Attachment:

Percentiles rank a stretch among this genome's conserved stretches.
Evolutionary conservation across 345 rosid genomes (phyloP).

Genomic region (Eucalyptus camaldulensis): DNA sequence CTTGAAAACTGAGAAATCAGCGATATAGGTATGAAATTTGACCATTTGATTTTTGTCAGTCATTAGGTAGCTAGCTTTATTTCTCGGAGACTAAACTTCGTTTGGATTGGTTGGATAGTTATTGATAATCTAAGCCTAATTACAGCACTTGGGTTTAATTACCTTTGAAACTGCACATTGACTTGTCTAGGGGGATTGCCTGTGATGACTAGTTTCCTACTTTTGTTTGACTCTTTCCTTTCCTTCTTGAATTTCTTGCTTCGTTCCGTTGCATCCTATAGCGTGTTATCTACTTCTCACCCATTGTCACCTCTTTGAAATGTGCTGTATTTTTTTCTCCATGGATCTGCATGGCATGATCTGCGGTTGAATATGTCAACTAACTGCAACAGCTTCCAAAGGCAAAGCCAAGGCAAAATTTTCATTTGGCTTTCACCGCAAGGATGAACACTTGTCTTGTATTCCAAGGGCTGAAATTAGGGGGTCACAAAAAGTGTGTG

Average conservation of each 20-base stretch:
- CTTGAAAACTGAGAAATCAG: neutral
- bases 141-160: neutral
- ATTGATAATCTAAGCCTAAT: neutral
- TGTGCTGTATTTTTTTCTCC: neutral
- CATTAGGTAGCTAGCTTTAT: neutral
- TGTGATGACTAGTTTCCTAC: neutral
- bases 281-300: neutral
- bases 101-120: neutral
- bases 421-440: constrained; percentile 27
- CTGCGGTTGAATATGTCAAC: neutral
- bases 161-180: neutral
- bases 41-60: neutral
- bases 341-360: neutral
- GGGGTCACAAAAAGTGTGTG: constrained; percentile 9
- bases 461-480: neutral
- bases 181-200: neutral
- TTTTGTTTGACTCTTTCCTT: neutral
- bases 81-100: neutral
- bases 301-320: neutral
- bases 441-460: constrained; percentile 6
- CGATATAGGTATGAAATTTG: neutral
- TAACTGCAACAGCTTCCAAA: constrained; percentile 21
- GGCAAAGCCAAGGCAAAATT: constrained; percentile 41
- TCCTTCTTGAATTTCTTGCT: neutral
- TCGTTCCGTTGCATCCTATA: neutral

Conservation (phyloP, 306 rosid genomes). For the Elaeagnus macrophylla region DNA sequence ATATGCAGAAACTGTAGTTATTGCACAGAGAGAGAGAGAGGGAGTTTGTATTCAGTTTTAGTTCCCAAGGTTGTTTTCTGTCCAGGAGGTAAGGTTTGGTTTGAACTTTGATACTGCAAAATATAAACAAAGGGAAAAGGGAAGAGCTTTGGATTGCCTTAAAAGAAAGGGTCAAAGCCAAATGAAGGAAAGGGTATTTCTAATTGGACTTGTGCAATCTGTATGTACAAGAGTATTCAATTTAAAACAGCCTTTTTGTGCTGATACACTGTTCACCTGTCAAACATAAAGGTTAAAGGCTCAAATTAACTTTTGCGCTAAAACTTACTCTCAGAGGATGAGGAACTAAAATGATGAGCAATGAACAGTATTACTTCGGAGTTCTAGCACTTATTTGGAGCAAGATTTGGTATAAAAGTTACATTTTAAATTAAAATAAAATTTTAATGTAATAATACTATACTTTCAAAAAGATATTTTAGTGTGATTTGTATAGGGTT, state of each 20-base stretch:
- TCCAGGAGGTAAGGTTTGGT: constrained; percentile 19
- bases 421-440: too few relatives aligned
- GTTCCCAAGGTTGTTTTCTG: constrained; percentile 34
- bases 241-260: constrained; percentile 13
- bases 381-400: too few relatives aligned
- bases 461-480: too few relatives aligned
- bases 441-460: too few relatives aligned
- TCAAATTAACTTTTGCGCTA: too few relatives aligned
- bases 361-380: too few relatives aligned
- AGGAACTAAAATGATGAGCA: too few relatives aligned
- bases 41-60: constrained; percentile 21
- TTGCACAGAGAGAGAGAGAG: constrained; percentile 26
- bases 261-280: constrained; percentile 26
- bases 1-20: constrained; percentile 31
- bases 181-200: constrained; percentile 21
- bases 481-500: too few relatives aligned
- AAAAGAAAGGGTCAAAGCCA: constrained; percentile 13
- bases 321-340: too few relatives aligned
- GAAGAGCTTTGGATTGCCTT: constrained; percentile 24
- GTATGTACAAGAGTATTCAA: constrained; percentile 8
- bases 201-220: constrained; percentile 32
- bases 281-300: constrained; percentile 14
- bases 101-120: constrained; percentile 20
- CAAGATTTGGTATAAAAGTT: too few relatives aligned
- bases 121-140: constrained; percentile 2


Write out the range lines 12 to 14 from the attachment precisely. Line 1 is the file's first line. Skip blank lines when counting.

- bases 101-120: neutral
- bases 421-440: constrained; percentile 27
- CTGCGGTTGAATATGTCAAC: neutral